The star chef who moved back home to become a farmer

One of Norway's best chefs, Halvar Ellingsen, left the capital and moved back home to the north to run a farm. His farmhouse has a kitchen that is unlike anything you have seen before.

At the very edge of the ocean, in a small place that counts less than 400 mailboxes, you will find Halvar's roots. It was here that his third great grandfather Christoffer Ellingsen came across a farm called Kvitnes Gård which he then purchased. He saw opportunities that no one else saw in the small property. 

 Soon, Kvitnes was considered to be a large farm in Vesterålen and was a port of call for billowing steamships carrying merchants from European cities such as Copenhagen, Amsterdam, and Lisbon. 

 This continued decade after decade. But the farm at Kvitnes eventually declined, falling into disrepair and disappearing from the Ellingsen family. 

 "We keep Christoffer's creative drive alive today. And in his spirit, we are committed to being equally ambitious and creative," says Halvar. 

Michelin-starred restaurants Bagatelle and Ylajali 

But for a long time, Halvar didn't know that he had roots on Kvitnes Gård. He worked long and intense days at the renowned Michelin-starred restaurants Bagatelle and Ylajali in Oslo, competed on the national culinary team, and was honoured as Norway's best chef in the Norwegian championship, becoming the youngest chef in the nation to hold the title. Perhaps that's not so strange for someone who decided to become a chef when he was just 6 years old. 

Kvitnes Gård in Vesterålen.

Then one day he realized that he wanted to go back home. He wanted to do something else. Build something from the ground up. Create something of his own. Around the same time, the family that now owns Kvitnes Gård contacted Halvar. And the rest is history. Almost two hundred years later, there is once again a visionary Ellingsen who is a big farmer and restaurateur at Kvitnes. Once again, guests are coming from far and wide to the small village. 

"I eventually gained a different focus as a chef. The food we serve should tell a story. There should be a meaning behind everything that's on the plate. It was a natural time to take the plunge and move back home," says Halvar. 

"Look over there. That's a tiny lamb," chuckles Halvar, pointing while carrying his young son in his arms. Today, the boy has joined his dad both on the farm and in the kitchen.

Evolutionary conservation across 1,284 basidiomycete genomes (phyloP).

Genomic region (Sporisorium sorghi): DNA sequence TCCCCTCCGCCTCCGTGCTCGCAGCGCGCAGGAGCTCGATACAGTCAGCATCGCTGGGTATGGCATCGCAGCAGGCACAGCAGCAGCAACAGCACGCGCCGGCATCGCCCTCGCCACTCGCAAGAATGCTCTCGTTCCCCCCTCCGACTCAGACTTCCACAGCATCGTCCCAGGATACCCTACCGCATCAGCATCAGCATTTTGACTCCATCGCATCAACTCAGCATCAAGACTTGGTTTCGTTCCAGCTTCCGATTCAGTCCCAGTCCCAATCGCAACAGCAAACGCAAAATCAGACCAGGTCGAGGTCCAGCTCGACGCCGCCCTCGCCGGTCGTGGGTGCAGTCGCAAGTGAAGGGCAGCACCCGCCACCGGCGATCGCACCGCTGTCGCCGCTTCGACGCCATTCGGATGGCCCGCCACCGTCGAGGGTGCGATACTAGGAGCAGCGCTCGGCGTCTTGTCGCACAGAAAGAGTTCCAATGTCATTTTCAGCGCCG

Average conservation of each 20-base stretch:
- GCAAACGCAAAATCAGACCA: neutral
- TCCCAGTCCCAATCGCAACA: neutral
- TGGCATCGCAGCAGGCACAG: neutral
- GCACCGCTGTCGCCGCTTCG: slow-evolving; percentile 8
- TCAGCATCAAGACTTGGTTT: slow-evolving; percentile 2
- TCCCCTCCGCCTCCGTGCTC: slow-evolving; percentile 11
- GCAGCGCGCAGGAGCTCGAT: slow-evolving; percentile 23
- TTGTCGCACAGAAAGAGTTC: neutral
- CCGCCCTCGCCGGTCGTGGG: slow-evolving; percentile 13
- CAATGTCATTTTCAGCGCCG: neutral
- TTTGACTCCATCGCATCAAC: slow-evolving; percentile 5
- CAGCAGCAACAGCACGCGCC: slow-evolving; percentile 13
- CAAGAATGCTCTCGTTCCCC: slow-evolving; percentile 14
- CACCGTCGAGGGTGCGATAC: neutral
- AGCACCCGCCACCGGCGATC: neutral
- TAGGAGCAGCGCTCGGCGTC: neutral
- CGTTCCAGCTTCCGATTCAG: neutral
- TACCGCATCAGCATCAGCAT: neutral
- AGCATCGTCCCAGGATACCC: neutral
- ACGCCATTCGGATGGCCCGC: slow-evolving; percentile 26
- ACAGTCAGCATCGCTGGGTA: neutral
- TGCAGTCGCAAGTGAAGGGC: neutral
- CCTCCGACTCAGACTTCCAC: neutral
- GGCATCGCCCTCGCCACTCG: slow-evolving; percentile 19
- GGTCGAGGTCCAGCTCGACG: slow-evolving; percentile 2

– We are running a farm 

At Kvitnes, almost the entire restaurant menu is harvested from within the farm's own fence posts. Quail, Mangalica, 80 winter-fed wild sheep, and at least as many vegetables and herbs. Here, everyone has to contribute to the farm work, including both servers and cooks. 

Chef Halvar Ellingsen, Kvitnes Gård.

"We aren't just running a restaurant and accommodation. We are also running a farm. We try to be self-sufficient in most things. It is the surroundings and the farm that determine what we have on the menu. It is nature that decides. And as we know, nature is uncompromising," says Halvar. 

He is equally uncompromising himself. All twenty employees, both cooks and servers, are involved in every aspect of the farm. Weeding, sowing and planting, and taking care of the animals. Halvar believes that everyone needs to contribute here on the farm. 

It’s an unpretentious, but beautiful, authentic, and historic Northern Norwegian farm where the food could hardly be more locally sourced. The distance from the vegetable garden to the kitchen is very short. 

"We don't hide our ingredients behind lots of techniques and foam and stuff. With us, a celeriac should be allowed to look like a celeriac. It tastes more than good enough on its own. I'm tired of the word 'sustainability'. We want to show sustainability in practice," says the chef, as he shows us around the fertile area between the farmhouse and the sea. 

– We will never finish developing Kvitnes 

Halvar affectionately scratches a charming small, grunting Mangalica behind its ear. 

"Here we have our Mangalicas. They make unimaginably good food. The meat is red and doesn't look like regular pork," says Halvar. 

"We will never finish developing Kvitnes", says Halvar Ellingsen.

Even the vegetables here are something unto themselves. 

"We have sun around the clock during the summer, which allows the vegetables to develop even more flavour," he says. 

It is said that San Sebastian in Spain has the most Michelin stars in the world – per capita. Many people talk about how Guide Michelin has been very negligent in not having made the 200-kilometre trip north of the Arctic Circle. With just one star, idyllic Kvitnes with its 400 souls would beat the Spanish culinary city by a wide margin. 

But a star isn't Halvar's main focus. 

"It would of course be nice to receive a visit from the red French book, but our vision is first and foremost to create a very good restaurant," says Halvar. 

He adds: 

"I'm looking to create something. And here we get to create something that never ends. We will never finish developing Kvitnes."

Chef Halvar Ellingsen: – Nice colour, texture, taste, and structure

Star chef Halvar Ellingsen has built Kvitnes farm in Vesterålen into one of the country's most renowned restaurants. It is only natural that he should get to taste one of the very first salmon from Andfjord Salmon.

Andfjord Salmon is a Norwegian company established in 2014. The company is listed at Oslo Stock Exchange (ANDF), and located at Kvalnes on the northernmost island of Andøya in Vesteraalen, Norway.